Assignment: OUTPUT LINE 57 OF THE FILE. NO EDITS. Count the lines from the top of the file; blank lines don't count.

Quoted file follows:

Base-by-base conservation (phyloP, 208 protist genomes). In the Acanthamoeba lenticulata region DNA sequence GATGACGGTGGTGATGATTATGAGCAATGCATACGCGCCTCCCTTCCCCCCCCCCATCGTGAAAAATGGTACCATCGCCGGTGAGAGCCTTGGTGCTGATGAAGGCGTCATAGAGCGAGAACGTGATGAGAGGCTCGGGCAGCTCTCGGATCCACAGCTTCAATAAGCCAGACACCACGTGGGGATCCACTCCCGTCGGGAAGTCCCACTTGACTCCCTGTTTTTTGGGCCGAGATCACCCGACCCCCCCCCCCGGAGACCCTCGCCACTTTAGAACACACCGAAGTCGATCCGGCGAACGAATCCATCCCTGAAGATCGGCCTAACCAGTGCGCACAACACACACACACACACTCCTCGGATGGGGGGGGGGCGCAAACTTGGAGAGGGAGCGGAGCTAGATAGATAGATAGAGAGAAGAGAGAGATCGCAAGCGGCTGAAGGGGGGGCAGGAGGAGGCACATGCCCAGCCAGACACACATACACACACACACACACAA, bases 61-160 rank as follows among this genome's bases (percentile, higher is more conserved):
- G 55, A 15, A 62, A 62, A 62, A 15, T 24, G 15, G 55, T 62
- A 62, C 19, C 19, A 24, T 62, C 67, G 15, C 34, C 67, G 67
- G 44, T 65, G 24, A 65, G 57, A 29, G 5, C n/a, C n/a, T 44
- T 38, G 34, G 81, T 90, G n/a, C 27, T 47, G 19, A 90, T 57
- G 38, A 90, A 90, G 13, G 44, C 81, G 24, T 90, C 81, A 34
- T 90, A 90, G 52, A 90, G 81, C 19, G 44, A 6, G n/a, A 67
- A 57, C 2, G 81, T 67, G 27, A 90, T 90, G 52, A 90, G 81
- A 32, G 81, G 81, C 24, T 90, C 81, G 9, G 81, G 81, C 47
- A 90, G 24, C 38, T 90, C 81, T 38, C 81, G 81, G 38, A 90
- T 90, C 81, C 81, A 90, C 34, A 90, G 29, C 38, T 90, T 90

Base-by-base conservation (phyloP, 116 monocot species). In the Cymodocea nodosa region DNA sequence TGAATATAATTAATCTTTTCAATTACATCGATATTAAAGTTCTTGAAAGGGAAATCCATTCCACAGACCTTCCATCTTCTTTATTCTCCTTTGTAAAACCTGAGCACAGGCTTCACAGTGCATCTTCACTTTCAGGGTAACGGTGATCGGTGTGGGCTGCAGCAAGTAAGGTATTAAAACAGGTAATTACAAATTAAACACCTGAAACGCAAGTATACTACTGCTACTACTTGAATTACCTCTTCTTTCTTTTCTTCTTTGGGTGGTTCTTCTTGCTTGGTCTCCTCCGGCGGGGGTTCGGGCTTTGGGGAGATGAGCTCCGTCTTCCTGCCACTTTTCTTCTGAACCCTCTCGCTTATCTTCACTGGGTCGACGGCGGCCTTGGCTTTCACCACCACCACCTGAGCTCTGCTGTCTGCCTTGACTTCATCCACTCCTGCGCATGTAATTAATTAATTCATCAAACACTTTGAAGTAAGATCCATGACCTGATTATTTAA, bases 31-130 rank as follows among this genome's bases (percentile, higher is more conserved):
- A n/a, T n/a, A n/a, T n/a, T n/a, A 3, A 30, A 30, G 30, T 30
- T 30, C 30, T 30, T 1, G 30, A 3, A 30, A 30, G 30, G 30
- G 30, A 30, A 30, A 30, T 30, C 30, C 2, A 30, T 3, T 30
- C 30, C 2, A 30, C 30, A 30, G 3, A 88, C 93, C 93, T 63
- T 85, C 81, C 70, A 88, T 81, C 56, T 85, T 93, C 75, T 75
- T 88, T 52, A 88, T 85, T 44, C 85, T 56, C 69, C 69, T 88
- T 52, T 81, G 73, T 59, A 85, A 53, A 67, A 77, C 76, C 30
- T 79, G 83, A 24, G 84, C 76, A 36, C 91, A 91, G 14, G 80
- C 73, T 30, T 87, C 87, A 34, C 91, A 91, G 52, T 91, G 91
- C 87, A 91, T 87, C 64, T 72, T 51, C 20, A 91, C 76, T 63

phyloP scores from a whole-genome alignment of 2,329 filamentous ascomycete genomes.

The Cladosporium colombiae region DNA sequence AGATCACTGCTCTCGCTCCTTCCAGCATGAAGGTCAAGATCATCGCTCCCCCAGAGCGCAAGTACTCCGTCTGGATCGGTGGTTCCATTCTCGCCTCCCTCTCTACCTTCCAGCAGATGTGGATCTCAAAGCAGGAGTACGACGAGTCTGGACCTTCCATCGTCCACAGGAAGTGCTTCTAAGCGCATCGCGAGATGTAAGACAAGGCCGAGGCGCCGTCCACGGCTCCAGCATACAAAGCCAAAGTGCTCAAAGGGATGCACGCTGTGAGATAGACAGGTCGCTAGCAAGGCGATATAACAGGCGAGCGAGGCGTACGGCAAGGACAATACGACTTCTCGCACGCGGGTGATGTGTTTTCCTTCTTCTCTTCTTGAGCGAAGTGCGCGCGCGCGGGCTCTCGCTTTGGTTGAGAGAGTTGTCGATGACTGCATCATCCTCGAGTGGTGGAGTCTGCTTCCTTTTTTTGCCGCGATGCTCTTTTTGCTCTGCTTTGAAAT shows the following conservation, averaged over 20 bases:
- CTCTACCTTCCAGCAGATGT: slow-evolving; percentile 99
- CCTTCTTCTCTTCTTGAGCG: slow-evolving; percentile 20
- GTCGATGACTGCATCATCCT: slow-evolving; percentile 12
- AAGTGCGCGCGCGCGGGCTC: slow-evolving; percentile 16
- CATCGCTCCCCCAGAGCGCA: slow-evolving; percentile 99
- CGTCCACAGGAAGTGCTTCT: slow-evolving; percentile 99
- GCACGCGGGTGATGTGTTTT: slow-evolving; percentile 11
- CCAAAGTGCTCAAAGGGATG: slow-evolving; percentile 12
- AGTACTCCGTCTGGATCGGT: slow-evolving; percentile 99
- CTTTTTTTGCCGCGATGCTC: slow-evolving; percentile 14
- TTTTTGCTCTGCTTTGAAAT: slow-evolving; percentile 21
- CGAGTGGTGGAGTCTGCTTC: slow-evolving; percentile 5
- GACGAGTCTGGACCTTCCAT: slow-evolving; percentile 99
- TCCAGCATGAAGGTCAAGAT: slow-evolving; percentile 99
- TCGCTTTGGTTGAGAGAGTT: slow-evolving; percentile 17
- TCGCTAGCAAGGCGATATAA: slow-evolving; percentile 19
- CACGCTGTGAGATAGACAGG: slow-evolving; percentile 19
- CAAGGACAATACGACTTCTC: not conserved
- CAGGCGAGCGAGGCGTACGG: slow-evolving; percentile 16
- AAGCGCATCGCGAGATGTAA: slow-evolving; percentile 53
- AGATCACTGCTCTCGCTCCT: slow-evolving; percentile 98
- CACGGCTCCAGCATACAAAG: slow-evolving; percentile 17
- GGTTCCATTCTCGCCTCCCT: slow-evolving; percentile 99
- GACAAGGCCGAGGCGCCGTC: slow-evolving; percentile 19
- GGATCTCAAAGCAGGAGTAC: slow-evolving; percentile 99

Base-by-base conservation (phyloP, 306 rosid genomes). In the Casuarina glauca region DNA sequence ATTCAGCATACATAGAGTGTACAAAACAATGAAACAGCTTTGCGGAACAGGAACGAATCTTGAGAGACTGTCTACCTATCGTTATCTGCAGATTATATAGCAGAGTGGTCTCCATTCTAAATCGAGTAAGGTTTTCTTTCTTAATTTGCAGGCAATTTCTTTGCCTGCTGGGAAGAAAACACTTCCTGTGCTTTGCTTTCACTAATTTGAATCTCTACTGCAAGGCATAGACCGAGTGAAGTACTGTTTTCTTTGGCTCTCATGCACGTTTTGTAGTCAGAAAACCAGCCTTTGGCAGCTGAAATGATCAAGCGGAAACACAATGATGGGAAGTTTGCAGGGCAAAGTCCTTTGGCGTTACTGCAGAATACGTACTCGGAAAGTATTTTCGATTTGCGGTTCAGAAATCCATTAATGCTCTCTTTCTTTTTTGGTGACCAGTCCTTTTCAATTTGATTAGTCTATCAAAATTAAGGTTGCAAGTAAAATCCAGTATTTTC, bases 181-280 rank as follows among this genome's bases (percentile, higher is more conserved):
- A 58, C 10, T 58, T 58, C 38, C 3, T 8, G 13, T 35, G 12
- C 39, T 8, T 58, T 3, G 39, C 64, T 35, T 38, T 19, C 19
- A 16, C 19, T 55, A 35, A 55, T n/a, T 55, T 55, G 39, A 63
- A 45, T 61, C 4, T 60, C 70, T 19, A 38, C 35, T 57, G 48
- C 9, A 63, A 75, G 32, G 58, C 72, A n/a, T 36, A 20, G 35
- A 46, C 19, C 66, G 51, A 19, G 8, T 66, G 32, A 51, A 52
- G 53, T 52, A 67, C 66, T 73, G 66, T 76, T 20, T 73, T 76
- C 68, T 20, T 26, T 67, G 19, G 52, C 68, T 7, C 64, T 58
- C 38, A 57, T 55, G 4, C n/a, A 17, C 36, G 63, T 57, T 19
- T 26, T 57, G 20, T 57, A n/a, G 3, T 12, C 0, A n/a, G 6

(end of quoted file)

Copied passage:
- G 53, T 52, A 67, C 66, T 73, G 66, T 76, T 20, T 73, T 76